The only addition I would make is that while the eye is always open, the speed at with nerve impulses excited by light in the eye refresh is about 1/25th of a second. Since various ganglion are constantly refreshing, this does not stop you from seeing contiguous motion but does cause phenomenon’s of the eye in certain situations. Basically TV is an electronic version mimicking how the eye sees, so a lot of questions about the eye are as simple as looking at how TV works (e.g. how contrast is so much more important than color, etc). Some folks talk about how we see blurring effects and how that must mean we have a limit to how many FPS we see. This is incorrect. The reason we see blurring is because our brain has a filter for information. We only allow ourselves to process so much. In evolutionary terms this is due to our need to see and what we needed to see and how important it was to see. An eagle for instance can spot a mouse on the ground from a mile in the air. How? It has a blur filter that shows it images more like high speed film with the mouse movement looking like sharp fast motion in fast still images, what some call on-off vision. The eagle developed the need for this. Cat's too have this high speed filter that allows them to see motion in sharp detail. In fact if you stand still you will notice a cat eventually has to scan to see you with it's eye back and forth or it actually can’t see you. But humans never needed to see sharp fast motion as we learned to pick berries more than hunt prey so our brains developed the blur filter that allows as much information as we need to see, then blurs everything else. So when you drive in a car at 65mph everything moves by you in a blur. If you were an eagle, everything would be in sharp pulses so you'd see constant 'frames' of sharp image presented as on-off-on-off, albeit in black and white as such birds have no need for color. And the evolutionary berry picking is also attributed to why we see so little blue and why women see colors 30% more than men.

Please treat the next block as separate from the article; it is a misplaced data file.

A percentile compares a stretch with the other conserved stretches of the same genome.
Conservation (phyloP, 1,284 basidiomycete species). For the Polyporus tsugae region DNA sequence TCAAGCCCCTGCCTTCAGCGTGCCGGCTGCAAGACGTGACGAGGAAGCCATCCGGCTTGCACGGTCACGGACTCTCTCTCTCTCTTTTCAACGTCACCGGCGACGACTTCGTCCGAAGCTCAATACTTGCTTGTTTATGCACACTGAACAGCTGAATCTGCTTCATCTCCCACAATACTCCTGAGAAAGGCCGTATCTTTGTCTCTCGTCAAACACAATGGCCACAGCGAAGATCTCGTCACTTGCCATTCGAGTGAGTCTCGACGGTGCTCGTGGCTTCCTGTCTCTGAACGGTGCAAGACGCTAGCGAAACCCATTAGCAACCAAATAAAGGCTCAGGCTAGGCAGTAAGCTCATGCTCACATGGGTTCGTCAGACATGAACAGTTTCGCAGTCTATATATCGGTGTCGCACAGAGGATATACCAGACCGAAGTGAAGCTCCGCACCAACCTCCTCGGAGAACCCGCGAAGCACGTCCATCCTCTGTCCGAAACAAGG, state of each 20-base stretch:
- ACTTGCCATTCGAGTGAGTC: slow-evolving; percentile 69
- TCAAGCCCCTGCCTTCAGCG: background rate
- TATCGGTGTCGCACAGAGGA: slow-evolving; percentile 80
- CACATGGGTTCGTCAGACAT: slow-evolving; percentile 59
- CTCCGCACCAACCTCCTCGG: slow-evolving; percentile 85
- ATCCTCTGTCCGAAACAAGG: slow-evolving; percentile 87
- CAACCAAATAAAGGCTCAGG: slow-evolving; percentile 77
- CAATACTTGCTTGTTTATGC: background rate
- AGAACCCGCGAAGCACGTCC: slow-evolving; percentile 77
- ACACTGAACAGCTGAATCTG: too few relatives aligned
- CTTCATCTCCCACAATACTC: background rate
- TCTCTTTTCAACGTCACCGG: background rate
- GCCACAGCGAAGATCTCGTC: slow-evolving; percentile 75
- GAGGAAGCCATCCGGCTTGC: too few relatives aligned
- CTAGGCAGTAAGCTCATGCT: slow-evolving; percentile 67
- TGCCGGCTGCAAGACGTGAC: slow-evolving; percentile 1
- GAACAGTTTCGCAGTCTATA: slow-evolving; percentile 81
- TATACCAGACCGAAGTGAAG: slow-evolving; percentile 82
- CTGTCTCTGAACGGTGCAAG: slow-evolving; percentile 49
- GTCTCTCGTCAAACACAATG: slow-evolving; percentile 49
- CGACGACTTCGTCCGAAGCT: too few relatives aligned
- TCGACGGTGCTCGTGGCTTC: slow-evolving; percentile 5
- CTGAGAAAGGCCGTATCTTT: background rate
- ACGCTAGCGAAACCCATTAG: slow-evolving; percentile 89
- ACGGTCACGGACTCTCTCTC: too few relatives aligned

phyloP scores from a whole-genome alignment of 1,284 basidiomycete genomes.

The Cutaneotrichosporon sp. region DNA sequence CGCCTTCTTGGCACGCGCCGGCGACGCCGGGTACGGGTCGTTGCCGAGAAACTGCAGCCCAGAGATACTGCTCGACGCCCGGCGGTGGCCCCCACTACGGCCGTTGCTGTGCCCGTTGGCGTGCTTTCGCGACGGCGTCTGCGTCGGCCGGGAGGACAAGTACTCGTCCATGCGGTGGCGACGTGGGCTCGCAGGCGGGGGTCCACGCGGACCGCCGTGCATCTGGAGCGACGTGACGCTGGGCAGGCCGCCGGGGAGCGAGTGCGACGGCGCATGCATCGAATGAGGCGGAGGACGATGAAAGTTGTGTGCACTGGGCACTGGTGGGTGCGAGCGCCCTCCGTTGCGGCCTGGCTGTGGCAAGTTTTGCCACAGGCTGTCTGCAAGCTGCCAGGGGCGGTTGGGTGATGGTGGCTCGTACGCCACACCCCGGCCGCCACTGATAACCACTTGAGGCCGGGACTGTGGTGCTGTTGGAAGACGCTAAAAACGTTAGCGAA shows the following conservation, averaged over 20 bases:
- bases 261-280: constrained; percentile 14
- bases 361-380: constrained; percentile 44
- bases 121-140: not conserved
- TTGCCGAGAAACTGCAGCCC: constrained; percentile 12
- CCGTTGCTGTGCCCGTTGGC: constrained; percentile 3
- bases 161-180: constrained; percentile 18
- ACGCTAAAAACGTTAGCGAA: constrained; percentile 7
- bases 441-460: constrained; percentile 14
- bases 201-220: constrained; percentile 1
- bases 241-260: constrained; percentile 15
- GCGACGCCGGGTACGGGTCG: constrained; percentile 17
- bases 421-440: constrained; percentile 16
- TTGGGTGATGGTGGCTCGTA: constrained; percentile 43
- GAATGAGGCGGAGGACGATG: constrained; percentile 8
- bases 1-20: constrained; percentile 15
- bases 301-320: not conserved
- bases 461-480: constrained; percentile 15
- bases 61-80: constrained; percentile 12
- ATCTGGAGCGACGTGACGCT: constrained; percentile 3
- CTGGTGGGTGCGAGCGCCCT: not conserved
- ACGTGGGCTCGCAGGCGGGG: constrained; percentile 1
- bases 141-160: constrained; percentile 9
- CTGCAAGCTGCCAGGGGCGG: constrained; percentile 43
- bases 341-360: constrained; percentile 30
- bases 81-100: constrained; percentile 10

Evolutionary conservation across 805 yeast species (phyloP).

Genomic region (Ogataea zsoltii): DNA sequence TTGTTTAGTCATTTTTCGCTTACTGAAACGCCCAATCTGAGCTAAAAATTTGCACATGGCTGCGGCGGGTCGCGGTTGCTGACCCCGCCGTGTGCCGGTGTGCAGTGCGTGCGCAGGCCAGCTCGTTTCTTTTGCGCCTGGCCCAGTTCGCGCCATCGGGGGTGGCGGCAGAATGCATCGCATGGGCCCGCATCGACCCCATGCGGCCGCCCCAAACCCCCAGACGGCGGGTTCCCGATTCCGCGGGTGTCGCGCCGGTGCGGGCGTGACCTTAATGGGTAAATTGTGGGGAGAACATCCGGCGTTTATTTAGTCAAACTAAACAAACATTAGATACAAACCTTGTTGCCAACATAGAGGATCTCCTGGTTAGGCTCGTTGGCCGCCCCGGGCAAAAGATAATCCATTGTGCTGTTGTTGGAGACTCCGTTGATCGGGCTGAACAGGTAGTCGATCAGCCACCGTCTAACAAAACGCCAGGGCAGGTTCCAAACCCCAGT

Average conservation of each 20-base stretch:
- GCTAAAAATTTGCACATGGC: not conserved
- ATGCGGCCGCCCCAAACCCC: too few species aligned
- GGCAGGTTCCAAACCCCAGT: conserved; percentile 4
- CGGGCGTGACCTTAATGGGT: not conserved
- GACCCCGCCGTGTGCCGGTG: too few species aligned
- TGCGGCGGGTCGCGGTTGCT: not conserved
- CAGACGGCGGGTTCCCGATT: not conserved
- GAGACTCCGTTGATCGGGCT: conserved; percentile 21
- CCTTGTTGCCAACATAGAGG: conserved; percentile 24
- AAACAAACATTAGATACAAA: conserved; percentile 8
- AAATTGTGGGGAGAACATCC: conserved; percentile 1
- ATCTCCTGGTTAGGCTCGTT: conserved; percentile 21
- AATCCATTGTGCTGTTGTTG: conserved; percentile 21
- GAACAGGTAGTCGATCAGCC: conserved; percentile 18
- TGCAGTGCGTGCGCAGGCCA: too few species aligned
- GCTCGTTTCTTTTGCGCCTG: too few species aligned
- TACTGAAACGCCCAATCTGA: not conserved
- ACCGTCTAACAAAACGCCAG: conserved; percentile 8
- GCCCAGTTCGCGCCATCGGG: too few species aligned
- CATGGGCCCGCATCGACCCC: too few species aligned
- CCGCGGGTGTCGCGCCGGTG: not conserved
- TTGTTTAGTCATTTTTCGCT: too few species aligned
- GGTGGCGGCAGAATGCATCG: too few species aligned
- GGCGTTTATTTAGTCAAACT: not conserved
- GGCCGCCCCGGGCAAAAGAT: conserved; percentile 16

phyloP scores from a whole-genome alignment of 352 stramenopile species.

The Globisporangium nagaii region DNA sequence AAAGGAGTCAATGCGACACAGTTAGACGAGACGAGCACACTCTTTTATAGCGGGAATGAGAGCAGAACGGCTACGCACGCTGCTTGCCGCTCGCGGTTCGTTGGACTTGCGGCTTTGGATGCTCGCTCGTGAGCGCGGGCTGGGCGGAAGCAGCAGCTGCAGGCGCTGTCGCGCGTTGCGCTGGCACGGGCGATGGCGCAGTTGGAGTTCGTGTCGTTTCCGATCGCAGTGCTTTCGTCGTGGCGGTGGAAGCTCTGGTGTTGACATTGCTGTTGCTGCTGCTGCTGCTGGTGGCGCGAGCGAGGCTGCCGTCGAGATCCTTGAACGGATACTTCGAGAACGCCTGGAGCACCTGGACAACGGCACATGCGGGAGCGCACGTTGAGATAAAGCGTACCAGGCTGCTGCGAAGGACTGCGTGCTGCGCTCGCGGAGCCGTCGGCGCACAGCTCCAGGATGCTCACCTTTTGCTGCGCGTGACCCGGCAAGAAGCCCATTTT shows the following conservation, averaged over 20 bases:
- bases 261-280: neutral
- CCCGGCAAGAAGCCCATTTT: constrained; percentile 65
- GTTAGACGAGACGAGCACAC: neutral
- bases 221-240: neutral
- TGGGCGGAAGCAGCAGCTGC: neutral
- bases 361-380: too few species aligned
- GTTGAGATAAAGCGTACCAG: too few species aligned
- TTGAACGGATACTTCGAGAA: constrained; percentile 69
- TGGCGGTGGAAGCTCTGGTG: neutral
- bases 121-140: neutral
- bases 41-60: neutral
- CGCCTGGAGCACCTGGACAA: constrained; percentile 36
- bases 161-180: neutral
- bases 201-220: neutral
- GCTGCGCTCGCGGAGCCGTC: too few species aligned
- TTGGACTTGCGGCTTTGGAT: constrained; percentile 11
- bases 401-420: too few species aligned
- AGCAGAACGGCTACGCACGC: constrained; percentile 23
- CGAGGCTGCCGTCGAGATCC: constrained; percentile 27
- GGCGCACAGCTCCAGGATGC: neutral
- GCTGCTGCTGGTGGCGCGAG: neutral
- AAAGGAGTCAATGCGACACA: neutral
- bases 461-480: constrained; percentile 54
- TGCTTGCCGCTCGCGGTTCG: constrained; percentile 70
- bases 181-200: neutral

Research shows that the eye can make motion of individual frames with a thresh hold of about 11 fps. 18fps is generally considered the threshold for film to look like fluid motion. That is the center of the eye. it's the edges of our field of view that are more susceptible to flicker. Try looking up at the ceiling in a theater during a movie and you'll see that the screen does indeed flicker. After 18fps it's all about what you need to see that determines how fast you need to present it. There is no limit. Video games (like Nanosaur I played with my kid today) plays at frame rate between 180fps and 200fps. Fast frame rates like this are needed in order for the eye to properly see (really more the fringe vision than the center vision) all of the motion and depth perception seem fluid and not choppy in the entire field of view.

As for persistence of vision, IT IS A MYTH. Let me say it again, PERSISTANCE OF VISION IS A MYTH perpetuated for 100 years in textbooks and proven wrong through research on how the eye sees and what parts of the brain process it and how. I was even involved with such research two years ago involving brain imaging during normal vision experiments. Even though it has been shown to be wrong, it still is a persuasive myth still found in textbooks and on websites. Read more here:

http://www.uca.edu/o...20Revisited.htm

Of note: While I can not give details, we are using the change in frame rates on 'screens' as ‘eye catchers’ right now on certain public displays in the US. We shuffle frame rates of the monitors presentation so that out of the corner of your eye as you walk by, your brain is triggered to look. Then when you focus on the display, all looks fine and you see what we are selling. The variable frame rate caught your reptilian brains need to hunt prey and triggers you to look. Good 21st century technique using the million year old brain as it has been discovered that a certain frequency of strobing causes a primative area of the brain to light up and forces all concious thought to focus on this strobe.